At our Good Friday service I didn't sermonize. We simply performed the story and sang a few songs. I trust that the Spirit-inspired story preaches much better than I do. I'm not sure what people took away from that morning. I trust though that God was at work there, speaking God's good promise to us and directing us out into mission.

Tuesday, July 2, 2013

Forays in Civic Religion

When Jesus appeared in Galilee announcing the Good News, he said, "Believe the gospel: God's reign is arriving!" (see Mk 1.15)

When Peter outlined the same gospel after the Holy Spirit arrived during Pentecost, its heart was that the one who was crucified and resurrected has been made "both Lord and Messiah" (Act 2.36). Years later, when a vision directs him to the residence of a Roman centurion (the equivalent of an US Army captain), Peter states the gospel again: "God preached peace to the Israelites through Jesus Christ--this one is Lord of all" (Acts 10.36).

Paul has the same thing to say when he meets an overwhelmed Roman jailor after an earthquake in Philippi: "Believe in the Lord Jesus and you will be saved" (Acts 16.31). In his later letter to the house churches in Rome, he wrote, "If you confess with your mouth that Jesus is Lord and believe with your heart that God raised him from the dead, then you will be saved" (Ro 10.9).

The Good News has a great deal to do with Jesus being Lord (a title the Roman emperor like to claim, meaning master or ruler). The generations of believers that followed the NT saints often were penalized life itself for holding steadfastly to this claim. They wouldn't offer the incense to the emperor, because their allegiance was to another.

I believe the gospel still boils down to this bold assertion: that in every single area of human existence, God has made his Son and Messiah Lord and Ruler, and there is no other. Not President Obama. Not Prime Minister Harper. Not any part of the government or economy or culture of the Land of the Free or the True North, Strong and Free. My allegiance isn't to job creation or economic growth or security. Nor is my obedience commanded by advertising or brand loyalty. My allegiance, my obedience is to Jesus alone. No one else, nothing else has the right to make me pull out my credit card or take up arms. Jesus is Lord.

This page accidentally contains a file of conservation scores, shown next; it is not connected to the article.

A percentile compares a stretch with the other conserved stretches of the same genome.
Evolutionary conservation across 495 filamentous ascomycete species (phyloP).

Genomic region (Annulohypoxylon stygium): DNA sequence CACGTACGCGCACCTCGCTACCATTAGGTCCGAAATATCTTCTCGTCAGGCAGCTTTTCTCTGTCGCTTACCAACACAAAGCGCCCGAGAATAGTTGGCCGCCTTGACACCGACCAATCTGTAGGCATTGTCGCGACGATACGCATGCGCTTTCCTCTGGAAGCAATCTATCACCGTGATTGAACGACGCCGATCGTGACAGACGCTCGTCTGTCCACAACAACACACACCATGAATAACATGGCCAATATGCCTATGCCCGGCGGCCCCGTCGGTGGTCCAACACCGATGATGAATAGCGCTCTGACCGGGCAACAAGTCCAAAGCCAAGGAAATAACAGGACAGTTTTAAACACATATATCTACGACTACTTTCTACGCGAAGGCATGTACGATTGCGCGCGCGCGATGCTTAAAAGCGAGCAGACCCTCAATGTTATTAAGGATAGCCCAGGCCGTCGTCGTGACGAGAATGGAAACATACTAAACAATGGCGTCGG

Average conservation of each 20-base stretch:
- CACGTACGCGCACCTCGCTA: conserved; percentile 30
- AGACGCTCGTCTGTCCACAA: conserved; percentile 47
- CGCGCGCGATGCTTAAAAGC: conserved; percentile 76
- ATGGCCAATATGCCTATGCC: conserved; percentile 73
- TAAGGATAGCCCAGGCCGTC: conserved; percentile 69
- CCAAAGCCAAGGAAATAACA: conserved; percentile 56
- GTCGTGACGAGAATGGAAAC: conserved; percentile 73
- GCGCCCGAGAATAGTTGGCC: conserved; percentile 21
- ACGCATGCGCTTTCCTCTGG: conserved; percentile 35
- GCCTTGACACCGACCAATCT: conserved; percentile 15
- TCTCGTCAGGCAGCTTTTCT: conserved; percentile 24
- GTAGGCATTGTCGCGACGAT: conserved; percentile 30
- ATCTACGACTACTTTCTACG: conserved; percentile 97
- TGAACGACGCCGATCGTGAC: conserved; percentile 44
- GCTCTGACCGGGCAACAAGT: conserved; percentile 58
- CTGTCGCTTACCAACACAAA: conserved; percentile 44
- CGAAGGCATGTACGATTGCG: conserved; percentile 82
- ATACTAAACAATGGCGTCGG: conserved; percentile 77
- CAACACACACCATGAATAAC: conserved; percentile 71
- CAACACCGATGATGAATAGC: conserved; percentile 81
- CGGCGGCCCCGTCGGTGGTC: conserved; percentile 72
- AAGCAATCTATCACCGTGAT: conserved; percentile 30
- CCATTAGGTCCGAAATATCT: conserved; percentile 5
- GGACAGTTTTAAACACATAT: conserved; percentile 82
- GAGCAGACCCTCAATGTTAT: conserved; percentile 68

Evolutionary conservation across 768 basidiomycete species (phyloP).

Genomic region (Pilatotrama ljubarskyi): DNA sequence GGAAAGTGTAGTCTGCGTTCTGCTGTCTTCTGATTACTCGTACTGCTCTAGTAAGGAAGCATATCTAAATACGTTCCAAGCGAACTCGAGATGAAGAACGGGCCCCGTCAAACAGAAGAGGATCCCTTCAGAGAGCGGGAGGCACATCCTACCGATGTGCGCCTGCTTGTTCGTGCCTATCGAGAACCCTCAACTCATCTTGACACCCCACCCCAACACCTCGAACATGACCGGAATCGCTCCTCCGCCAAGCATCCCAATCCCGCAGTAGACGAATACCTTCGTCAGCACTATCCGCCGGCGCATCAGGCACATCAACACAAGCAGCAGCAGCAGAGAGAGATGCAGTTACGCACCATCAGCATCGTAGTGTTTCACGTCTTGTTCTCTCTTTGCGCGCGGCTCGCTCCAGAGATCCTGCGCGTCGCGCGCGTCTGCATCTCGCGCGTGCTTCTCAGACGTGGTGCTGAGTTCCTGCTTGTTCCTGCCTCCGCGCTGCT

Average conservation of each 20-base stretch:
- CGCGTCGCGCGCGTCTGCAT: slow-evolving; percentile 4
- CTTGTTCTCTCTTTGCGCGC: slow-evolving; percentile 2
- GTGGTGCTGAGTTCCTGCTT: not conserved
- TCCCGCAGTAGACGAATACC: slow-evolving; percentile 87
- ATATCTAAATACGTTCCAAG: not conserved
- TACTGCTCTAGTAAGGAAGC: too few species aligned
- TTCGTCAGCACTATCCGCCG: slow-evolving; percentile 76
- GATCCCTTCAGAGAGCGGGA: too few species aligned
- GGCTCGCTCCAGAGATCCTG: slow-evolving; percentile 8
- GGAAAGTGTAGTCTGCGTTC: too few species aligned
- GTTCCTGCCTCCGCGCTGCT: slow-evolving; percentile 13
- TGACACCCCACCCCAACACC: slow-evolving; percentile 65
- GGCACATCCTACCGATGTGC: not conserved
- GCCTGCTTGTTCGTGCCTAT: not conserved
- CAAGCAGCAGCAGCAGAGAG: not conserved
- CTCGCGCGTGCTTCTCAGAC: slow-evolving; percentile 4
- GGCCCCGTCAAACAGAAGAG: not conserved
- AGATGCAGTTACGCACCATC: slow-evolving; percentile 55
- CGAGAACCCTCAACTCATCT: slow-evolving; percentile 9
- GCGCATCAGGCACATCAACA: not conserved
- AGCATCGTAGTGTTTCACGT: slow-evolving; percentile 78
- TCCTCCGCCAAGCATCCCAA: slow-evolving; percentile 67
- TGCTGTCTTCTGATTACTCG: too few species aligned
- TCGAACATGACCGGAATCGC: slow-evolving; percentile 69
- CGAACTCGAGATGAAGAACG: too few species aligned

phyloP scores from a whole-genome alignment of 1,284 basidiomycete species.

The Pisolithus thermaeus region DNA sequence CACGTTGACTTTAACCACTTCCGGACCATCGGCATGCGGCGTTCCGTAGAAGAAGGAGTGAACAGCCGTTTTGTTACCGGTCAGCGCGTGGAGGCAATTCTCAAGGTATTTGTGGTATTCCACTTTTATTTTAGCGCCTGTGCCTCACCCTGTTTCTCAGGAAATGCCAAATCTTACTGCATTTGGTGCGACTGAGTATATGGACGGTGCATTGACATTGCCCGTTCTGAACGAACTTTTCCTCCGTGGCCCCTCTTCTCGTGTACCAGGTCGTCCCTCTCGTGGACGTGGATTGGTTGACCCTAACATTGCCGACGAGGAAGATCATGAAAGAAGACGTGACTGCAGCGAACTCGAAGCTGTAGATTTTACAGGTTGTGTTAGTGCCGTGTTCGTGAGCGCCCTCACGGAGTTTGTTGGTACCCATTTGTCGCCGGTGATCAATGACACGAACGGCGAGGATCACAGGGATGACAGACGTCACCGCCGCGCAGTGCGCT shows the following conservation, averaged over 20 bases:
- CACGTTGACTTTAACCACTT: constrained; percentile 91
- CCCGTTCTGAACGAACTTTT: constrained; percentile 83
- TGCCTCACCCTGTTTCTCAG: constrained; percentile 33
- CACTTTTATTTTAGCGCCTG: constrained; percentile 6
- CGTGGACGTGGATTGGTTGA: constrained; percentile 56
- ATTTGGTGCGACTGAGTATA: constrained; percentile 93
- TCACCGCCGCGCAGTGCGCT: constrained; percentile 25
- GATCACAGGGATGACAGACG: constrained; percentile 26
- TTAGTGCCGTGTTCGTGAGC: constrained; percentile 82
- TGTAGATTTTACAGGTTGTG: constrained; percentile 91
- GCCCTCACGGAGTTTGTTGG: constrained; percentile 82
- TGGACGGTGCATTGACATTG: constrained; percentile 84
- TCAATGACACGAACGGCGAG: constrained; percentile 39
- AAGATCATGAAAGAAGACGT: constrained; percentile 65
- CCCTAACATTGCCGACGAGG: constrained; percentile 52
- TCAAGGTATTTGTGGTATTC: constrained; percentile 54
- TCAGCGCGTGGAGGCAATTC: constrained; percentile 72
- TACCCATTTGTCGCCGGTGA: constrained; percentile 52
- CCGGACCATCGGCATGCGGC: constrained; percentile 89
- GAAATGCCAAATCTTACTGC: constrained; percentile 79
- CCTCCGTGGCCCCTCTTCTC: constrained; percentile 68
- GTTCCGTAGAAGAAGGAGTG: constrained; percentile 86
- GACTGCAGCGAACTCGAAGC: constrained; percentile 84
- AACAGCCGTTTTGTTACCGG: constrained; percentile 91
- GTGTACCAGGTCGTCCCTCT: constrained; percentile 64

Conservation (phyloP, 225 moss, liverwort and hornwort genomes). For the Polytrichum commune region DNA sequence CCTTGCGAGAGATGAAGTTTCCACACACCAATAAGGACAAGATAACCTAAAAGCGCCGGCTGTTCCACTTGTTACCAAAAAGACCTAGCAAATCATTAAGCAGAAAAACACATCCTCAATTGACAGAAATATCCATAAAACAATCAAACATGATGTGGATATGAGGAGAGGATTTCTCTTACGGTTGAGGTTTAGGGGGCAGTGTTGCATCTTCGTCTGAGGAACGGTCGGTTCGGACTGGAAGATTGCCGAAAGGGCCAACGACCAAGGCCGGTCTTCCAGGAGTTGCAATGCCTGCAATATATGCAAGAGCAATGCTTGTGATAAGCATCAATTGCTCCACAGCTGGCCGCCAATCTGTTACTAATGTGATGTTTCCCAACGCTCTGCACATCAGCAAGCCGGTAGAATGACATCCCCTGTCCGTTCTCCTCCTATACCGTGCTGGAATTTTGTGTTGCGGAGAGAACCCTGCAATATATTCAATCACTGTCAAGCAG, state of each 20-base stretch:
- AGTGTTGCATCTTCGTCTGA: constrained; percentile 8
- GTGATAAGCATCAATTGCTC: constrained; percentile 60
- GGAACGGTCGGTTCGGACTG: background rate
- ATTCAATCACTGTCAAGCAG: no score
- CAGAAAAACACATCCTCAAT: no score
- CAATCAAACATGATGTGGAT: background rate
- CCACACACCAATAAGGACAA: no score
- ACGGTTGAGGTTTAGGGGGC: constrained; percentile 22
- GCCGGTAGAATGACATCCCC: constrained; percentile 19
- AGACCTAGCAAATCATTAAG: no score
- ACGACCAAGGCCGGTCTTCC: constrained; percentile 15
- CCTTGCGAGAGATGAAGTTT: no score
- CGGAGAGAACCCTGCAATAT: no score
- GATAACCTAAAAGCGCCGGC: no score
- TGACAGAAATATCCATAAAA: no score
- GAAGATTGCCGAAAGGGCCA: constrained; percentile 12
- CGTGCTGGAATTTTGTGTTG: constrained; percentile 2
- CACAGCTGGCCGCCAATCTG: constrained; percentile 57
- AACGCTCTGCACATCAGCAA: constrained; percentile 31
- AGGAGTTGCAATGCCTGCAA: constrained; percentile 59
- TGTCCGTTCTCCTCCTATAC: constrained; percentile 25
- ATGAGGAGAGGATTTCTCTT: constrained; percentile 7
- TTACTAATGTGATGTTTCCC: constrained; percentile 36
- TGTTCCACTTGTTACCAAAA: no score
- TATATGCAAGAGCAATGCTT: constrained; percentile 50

So when our local ministerial decided to host a Canada Day service in the park, I was a bit nervous. So often our public church service, especially during seasons of national enthusiasm, are nothing more than civic religion. (We burn incense to our Caesars in our own ways.) God's name gets inserted into blessings for us, against them, that reflect nothing of the divine heart we meet in Jesus. We praise the godliness of our leaders, living or dead, and attribute every good thing in our lives to the good moral quality and good deeds of our neighbors, in a tit-for-tat divine economy.

After talking with folks in our congregation, I went forward with participating in the service. One way to love our town is to be present for our group celebrations. I scrambled to put together a musical number for the morning. 

Then I sat down before a blank page, praying for the right words to say. 

You can read below what I came up with. I'm not sure I hit the mark, struck the proper balance between honest thanksgiving and prophetic reminder.

I can say that I'm thankful for how many of the other churches and pastors handled the morning. Civic religion dominated the morning, but at points speakers sounded through the noisy "Hail Caesars!" with words about Jesus and his call to generosity, care for the refugee, and prayer.

I'm curious to hear your stories about negotiating the sketchy terrain of religious ceremonies on national holidays. Let me know in the comments.

Check out my short talk after the jump.